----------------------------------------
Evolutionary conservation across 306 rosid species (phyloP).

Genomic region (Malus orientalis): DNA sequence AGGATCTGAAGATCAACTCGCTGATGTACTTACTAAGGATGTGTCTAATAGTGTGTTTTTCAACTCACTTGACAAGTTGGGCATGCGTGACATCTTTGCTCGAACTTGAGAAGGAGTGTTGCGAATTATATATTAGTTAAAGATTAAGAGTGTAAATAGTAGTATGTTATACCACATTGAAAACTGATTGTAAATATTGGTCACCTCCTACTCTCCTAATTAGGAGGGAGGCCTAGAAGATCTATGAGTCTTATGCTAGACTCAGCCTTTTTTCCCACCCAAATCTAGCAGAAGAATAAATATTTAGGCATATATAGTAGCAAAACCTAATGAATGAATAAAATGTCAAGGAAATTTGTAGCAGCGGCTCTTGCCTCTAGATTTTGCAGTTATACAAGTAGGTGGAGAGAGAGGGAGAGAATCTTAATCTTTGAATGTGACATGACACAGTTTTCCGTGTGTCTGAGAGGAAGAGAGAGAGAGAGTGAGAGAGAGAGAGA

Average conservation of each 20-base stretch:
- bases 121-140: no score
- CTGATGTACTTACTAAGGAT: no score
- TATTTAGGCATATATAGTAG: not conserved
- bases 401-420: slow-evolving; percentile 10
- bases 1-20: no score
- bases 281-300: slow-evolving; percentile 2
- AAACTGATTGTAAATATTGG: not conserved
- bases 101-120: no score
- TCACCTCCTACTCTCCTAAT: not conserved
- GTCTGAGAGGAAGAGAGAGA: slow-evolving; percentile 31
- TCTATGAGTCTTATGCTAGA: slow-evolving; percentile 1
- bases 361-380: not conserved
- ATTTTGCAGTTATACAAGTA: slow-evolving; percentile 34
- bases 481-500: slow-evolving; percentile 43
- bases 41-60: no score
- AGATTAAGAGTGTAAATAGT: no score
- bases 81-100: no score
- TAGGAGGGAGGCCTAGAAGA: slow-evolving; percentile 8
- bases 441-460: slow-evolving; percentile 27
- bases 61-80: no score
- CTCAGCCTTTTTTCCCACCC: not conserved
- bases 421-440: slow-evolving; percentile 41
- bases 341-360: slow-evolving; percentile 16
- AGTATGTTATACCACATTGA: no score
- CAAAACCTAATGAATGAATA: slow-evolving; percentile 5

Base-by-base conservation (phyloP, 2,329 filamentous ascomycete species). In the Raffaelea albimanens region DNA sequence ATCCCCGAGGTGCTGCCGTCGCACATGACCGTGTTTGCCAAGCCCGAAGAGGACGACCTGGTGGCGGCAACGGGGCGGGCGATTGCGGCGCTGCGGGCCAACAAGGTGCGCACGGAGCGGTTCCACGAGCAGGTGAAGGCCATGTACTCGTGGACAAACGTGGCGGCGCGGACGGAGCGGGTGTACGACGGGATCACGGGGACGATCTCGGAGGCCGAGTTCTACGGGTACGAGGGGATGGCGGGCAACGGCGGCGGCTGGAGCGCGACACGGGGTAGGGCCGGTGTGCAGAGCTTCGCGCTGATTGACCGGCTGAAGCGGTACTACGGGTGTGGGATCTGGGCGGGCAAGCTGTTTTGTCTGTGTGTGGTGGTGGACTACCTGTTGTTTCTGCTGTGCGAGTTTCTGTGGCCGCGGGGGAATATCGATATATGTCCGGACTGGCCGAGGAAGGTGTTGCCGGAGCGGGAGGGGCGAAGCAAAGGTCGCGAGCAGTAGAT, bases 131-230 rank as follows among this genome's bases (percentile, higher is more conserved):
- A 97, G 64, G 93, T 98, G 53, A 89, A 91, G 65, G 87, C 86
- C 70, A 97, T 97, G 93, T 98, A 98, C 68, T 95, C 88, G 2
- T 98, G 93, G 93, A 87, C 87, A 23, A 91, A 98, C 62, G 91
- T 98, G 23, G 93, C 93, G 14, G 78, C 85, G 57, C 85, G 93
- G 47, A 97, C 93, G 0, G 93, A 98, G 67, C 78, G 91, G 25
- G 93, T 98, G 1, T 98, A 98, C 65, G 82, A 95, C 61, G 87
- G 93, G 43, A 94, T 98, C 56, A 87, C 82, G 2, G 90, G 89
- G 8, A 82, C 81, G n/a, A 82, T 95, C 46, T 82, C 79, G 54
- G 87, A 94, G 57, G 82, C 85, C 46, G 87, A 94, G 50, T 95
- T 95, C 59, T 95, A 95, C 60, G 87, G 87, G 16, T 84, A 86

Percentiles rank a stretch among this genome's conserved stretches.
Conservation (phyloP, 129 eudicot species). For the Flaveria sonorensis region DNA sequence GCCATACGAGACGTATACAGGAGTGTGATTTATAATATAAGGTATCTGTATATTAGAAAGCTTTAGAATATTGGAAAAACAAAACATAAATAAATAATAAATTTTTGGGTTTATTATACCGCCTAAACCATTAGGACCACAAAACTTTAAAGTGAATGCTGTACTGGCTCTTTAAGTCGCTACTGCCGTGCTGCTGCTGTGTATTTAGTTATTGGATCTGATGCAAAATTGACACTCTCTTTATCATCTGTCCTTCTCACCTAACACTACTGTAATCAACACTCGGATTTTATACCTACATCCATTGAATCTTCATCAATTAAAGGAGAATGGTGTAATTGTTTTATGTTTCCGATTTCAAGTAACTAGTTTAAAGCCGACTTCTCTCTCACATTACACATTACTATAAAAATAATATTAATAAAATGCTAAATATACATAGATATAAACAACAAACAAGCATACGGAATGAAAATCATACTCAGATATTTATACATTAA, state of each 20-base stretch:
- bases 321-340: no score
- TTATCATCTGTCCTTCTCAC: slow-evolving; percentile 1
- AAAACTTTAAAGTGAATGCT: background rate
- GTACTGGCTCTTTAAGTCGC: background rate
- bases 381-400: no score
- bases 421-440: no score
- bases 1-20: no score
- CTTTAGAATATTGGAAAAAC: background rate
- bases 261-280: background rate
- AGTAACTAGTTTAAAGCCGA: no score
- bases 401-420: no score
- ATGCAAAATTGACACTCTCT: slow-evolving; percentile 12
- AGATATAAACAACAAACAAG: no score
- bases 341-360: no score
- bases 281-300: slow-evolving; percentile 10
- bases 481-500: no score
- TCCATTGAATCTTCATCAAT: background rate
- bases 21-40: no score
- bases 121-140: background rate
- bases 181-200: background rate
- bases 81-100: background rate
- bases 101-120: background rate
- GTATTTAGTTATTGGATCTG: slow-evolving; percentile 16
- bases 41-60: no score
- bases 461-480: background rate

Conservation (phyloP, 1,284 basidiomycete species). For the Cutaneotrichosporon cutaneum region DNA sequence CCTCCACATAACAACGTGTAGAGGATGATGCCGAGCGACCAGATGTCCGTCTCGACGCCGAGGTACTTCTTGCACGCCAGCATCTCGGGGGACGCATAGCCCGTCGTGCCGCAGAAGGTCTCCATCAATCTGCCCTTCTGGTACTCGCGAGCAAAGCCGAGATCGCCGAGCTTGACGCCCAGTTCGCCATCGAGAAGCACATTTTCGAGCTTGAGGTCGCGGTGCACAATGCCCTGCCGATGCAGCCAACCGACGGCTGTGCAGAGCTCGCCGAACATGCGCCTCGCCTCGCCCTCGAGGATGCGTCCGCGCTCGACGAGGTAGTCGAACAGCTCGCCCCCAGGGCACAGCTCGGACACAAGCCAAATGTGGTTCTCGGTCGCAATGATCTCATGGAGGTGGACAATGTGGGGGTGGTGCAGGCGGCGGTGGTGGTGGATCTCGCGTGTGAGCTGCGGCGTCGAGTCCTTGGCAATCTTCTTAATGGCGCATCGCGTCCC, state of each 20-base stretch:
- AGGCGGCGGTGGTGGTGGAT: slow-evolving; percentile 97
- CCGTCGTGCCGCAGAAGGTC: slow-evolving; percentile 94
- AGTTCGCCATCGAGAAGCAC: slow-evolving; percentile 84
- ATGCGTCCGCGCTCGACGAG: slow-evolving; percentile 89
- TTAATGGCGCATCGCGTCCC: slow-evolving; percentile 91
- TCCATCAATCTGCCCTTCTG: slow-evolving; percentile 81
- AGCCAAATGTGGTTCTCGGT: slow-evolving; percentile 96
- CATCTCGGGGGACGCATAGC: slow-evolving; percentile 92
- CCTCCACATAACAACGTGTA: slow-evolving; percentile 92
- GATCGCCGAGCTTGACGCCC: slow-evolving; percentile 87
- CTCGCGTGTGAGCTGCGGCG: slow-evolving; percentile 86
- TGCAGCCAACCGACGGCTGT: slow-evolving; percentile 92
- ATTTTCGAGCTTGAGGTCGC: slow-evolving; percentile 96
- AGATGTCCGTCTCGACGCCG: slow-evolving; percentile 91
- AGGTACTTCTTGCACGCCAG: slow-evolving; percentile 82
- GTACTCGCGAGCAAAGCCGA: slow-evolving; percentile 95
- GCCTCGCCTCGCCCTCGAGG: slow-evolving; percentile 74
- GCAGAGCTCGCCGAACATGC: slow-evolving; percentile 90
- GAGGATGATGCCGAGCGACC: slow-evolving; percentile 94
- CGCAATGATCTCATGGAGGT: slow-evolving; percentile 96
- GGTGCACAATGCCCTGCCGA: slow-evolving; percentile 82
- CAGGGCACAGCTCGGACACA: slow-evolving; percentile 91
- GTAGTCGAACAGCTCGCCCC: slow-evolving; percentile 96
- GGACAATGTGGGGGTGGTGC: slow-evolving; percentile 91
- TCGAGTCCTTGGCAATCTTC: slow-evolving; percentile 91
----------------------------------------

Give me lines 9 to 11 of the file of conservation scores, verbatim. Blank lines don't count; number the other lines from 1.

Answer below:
- bases 281-300: slow-evolving; percentile 2
- AAACTGATTGTAAATATTGG: not conserved
- bases 101-120: no score